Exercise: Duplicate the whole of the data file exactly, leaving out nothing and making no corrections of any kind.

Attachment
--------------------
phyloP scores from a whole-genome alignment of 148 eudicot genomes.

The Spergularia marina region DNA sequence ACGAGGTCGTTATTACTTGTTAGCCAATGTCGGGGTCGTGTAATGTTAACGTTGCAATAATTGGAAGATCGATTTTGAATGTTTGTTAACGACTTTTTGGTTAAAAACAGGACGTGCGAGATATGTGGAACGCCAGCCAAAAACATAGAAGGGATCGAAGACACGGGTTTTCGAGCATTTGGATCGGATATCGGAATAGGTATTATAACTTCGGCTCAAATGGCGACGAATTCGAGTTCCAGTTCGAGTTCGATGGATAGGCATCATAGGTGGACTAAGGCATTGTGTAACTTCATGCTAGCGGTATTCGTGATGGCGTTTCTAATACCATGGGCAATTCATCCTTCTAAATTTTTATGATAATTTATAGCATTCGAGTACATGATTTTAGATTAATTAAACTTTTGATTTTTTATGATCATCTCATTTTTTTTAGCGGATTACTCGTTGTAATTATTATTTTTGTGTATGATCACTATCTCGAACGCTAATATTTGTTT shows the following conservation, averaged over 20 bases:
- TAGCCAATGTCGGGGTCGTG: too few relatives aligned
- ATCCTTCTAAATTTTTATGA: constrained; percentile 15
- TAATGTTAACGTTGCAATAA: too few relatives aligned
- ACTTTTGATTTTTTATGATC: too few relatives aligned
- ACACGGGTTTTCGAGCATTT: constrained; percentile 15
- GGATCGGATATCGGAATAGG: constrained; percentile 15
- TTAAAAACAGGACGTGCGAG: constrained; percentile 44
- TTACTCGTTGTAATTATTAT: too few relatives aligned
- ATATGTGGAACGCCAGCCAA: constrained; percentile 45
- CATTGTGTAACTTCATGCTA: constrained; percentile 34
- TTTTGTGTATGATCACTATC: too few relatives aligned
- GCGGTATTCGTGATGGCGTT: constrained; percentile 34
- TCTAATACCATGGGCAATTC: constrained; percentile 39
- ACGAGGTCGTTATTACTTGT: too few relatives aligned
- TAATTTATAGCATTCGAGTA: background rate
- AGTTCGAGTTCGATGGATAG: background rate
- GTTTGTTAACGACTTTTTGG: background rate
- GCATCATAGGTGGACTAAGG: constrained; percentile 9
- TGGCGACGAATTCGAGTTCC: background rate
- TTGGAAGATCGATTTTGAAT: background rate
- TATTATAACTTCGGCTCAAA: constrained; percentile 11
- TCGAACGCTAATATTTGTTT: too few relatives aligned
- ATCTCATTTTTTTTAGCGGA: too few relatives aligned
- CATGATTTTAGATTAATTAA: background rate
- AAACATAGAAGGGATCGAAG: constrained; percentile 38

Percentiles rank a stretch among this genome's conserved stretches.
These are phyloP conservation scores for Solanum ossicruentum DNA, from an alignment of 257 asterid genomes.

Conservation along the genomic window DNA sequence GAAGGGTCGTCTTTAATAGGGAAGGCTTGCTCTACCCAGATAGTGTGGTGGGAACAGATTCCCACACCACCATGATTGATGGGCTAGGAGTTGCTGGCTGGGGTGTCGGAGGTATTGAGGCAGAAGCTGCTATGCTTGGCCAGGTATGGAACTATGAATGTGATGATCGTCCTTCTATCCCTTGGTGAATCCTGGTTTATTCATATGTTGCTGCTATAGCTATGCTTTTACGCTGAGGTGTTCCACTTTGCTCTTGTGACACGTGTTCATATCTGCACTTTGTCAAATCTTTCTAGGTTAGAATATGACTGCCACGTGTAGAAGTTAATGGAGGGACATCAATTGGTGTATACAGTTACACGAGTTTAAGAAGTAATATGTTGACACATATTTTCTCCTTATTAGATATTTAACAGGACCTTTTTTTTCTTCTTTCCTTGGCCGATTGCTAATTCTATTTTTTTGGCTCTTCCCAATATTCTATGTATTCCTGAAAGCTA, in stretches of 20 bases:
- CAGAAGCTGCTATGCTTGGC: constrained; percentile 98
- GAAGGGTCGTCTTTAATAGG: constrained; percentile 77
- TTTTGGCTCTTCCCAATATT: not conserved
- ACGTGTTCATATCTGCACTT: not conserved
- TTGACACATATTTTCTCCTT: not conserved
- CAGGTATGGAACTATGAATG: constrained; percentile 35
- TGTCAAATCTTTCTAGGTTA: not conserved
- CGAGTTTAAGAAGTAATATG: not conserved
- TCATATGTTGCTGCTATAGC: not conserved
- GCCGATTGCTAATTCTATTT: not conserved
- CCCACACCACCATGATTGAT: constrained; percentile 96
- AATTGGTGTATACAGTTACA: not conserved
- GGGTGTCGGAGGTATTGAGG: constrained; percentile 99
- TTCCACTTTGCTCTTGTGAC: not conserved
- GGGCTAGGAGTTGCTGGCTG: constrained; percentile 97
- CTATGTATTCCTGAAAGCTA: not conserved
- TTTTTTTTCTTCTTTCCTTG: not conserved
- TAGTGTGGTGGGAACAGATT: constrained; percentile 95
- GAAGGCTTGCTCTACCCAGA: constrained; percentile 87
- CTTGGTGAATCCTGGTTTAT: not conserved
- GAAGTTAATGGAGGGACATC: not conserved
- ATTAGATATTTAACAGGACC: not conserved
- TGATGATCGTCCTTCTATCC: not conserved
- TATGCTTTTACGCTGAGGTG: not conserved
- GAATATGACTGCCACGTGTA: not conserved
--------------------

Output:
phyloP scores from a whole-genome alignment of 148 eudicot genomes.

The Spergularia marina region DNA sequence ACGAGGTCGTTATTACTTGTTAGCCAATGTCGGGGTCGTGTAATGTTAACGTTGCAATAATTGGAAGATCGATTTTGAATGTTTGTTAACGACTTTTTGGTTAAAAACAGGACGTGCGAGATATGTGGAACGCCAGCCAAAAACATAGAAGGGATCGAAGACACGGGTTTTCGAGCATTTGGATCGGATATCGGAATAGGTATTATAACTTCGGCTCAAATGGCGACGAATTCGAGTTCCAGTTCGAGTTCGATGGATAGGCATCATAGGTGGACTAAGGCATTGTGTAACTTCATGCTAGCGGTATTCGTGATGGCGTTTCTAATACCATGGGCAATTCATCCTTCTAAATTTTTATGATAATTTATAGCATTCGAGTACATGATTTTAGATTAATTAAACTTTTGATTTTTTATGATCATCTCATTTTTTTTAGCGGATTACTCGTTGTAATTATTATTTTTGTGTATGATCACTATCTCGAACGCTAATATTTGTTT shows the following conservation, averaged over 20 bases:
- TAGCCAATGTCGGGGTCGTG: too few relatives aligned
- ATCCTTCTAAATTTTTATGA: constrained; percentile 15
- TAATGTTAACGTTGCAATAA: too few relatives aligned
- ACTTTTGATTTTTTATGATC: too few relatives aligned
- ACACGGGTTTTCGAGCATTT: constrained; percentile 15
- GGATCGGATATCGGAATAGG: constrained; percentile 15
- TTAAAAACAGGACGTGCGAG: constrained; percentile 44
- TTACTCGTTGTAATTATTAT: too few relatives aligned
- ATATGTGGAACGCCAGCCAA: constrained; percentile 45
- CATTGTGTAACTTCATGCTA: constrained; percentile 34
- TTTTGTGTATGATCACTATC: too few relatives aligned
- GCGGTATTCGTGATGGCGTT: constrained; percentile 34
- TCTAATACCATGGGCAATTC: constrained; percentile 39
- ACGAGGTCGTTATTACTTGT: too few relatives aligned
- TAATTTATAGCATTCGAGTA: background rate
- AGTTCGAGTTCGATGGATAG: background rate
- GTTTGTTAACGACTTTTTGG: background rate
- GCATCATAGGTGGACTAAGG: constrained; percentile 9
- TGGCGACGAATTCGAGTTCC: background rate
- TTGGAAGATCGATTTTGAAT: background rate
- TATTATAACTTCGGCTCAAA: constrained; percentile 11
- TCGAACGCTAATATTTGTTT: too few relatives aligned
- ATCTCATTTTTTTTAGCGGA: too few relatives aligned
- CATGATTTTAGATTAATTAA: background rate
- AAACATAGAAGGGATCGAAG: constrained; percentile 38

Percentiles rank a stretch among this genome's conserved stretches.
These are phyloP conservation scores for Solanum ossicruentum DNA, from an alignment of 257 asterid genomes.

Conservation along the genomic window DNA sequence GAAGGGTCGTCTTTAATAGGGAAGGCTTGCTCTACCCAGATAGTGTGGTGGGAACAGATTCCCACACCACCATGATTGATGGGCTAGGAGTTGCTGGCTGGGGTGTCGGAGGTATTGAGGCAGAAGCTGCTATGCTTGGCCAGGTATGGAACTATGAATGTGATGATCGTCCTTCTATCCCTTGGTGAATCCTGGTTTATTCATATGTTGCTGCTATAGCTATGCTTTTACGCTGAGGTGTTCCACTTTGCTCTTGTGACACGTGTTCATATCTGCACTTTGTCAAATCTTTCTAGGTTAGAATATGACTGCCACGTGTAGAAGTTAATGGAGGGACATCAATTGGTGTATACAGTTACACGAGTTTAAGAAGTAATATGTTGACACATATTTTCTCCTTATTAGATATTTAACAGGACCTTTTTTTTCTTCTTTCCTTGGCCGATTGCTAATTCTATTTTTTTGGCTCTTCCCAATATTCTATGTATTCCTGAAAGCTA, in stretches of 20 bases:
- CAGAAGCTGCTATGCTTGGC: constrained; percentile 98
- GAAGGGTCGTCTTTAATAGG: constrained; percentile 77
- TTTTGGCTCTTCCCAATATT: not conserved
- ACGTGTTCATATCTGCACTT: not conserved
- TTGACACATATTTTCTCCTT: not conserved
- CAGGTATGGAACTATGAATG: constrained; percentile 35
- TGTCAAATCTTTCTAGGTTA: not conserved
- CGAGTTTAAGAAGTAATATG: not conserved
- TCATATGTTGCTGCTATAGC: not conserved
- GCCGATTGCTAATTCTATTT: not conserved
- CCCACACCACCATGATTGAT: constrained; percentile 96
- AATTGGTGTATACAGTTACA: not conserved
- GGGTGTCGGAGGTATTGAGG: constrained; percentile 99
- TTCCACTTTGCTCTTGTGAC: not conserved
- GGGCTAGGAGTTGCTGGCTG: constrained; percentile 97
- CTATGTATTCCTGAAAGCTA: not conserved
- TTTTTTTTCTTCTTTCCTTG: not conserved
- TAGTGTGGTGGGAACAGATT: constrained; percentile 95
- GAAGGCTTGCTCTACCCAGA: constrained; percentile 87
- CTTGGTGAATCCTGGTTTAT: not conserved
- GAAGTTAATGGAGGGACATC: not conserved
- ATTAGATATTTAACAGGACC: not conserved
- TGATGATCGTCCTTCTATCC: not conserved
- TATGCTTTTACGCTGAGGTG: not conserved
- GAATATGACTGCCACGTGTA: not conserved